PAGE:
In honor of Black History Month, the African-American Cultural Center has various events planned for February. On Tuesday, Feb. 5, Reginald Weaver, former president of Education International and president of the National Education Association, gave an inspirational talk to students and faculty about improving quality education for all youth.
He began with comical trivia in the form of a test. Weaver defied the silence in educational progress by stating, “The diversity and race issue, no one wants to talk about … but we have to talk about it.”
Weaver seemed to engage the audience while discussing all angles of a teacher’s gift. In answer to the question too often asked, “What do you make?” Weaver retorted, “You make a difference: that is what you make.” In response to creating success in children, Weaver suggested, “Don’t let a stupid rule affect a child’s life.”
He gave many of his own accounts of how he has influenced children by “building caring relationships.” Weaver also focused on the importance of building a collaborative relationship with parents and others outside of school. He gave examples of the bonds he has formed all across the spectrum of education and home-based issues.
Weaver supported the progress that APSU has made in supporting diversity. “You’re winners, but what you think is more important than what I think,” Weaver said. In his closing remarks, he quoted Martin Luther King, Jr., “Our lives will end the day we become silent.”
On Thursday, Feb. 7, the cultural center’s National Black HIV/AIDS Awareness Day programming started at 11 a.m. Free HIV testing was provided by Nashville Cares for all students at the Cultural Center.
“We did well last year, but we always do when we come here,” said Gay Men’s Program Manager Dwayne Jenkins. Jenkins also said representatives from Vanderbilt would be there later in the day to recruit HIV vaccine trials for the students. The Cultural Center provided numbers and statistics which pertain to HIV and AIDS with informative flyers.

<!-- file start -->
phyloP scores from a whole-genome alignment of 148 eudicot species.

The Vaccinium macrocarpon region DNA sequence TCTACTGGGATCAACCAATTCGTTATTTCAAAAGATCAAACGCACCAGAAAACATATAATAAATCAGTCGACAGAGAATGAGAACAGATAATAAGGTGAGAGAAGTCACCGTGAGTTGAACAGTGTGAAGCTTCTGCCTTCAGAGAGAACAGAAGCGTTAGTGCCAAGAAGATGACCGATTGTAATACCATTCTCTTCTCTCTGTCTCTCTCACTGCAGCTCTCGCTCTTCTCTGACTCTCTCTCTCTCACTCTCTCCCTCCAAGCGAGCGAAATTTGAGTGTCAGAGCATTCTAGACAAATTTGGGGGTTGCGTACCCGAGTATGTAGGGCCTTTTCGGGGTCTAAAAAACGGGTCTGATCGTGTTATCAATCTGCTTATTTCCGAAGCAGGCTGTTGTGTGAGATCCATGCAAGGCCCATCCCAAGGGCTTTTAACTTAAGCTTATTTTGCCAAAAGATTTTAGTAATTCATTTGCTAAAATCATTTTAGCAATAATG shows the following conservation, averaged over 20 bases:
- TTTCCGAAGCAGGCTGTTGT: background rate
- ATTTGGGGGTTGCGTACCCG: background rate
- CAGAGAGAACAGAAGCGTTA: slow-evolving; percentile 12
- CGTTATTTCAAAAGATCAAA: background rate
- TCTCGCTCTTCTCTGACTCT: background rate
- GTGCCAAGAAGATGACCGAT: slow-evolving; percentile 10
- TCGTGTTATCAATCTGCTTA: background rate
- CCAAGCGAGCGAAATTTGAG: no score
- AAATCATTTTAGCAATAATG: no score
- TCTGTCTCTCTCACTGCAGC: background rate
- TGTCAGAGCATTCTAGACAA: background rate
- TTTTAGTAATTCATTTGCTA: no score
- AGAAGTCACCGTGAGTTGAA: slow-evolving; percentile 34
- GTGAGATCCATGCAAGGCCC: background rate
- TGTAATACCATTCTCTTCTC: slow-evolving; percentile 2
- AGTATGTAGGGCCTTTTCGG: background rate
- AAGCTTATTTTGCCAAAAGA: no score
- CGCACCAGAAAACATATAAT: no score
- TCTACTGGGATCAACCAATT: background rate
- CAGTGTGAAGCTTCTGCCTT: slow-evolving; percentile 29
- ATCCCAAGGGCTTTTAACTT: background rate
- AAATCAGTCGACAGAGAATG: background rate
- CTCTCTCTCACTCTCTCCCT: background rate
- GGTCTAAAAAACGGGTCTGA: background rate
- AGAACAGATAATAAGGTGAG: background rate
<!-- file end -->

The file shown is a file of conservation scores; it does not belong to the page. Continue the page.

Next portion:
Blacks and Latinos make up 61 percent of new HIV infections, but only 34 percent of participants in HIV vaccine trials are black or Latino. The program offered guests literature to become more educated about HIV/AIDS infection in middle Tennessee, the United States and worldwide. An evening speaker presented a documentary on “Breaking the Silence.”
On Tuesday, Feb. 12, Dwonna Goldstone of the African-American Studies department spoke about “The Qualities of a Good Man/Good Woman” from 4 p.m. to 6 p.m. On Tuesday, Feb. 19, a Black History Month Bowl trivia competition sponsored by Housing and Residential Life will meet in the Clement Auditorium from 5 p.m. to 7 p.m.
Other events include lunch and conversation with Shunda Brown, assistant professor of psychology, and a Peay Soup spoken word event with Nashville organization Southern Word. The Cultural Center has made a point to bring in highly accomplished people to share their knowledge and experience throughout the month.
All of February’s events sponsor truth-seeking knowledge within the scope of Black History Month. For exact times and places of these events, contact the African-American Cultural Center at email@example.com, or in Clement Building, room 201.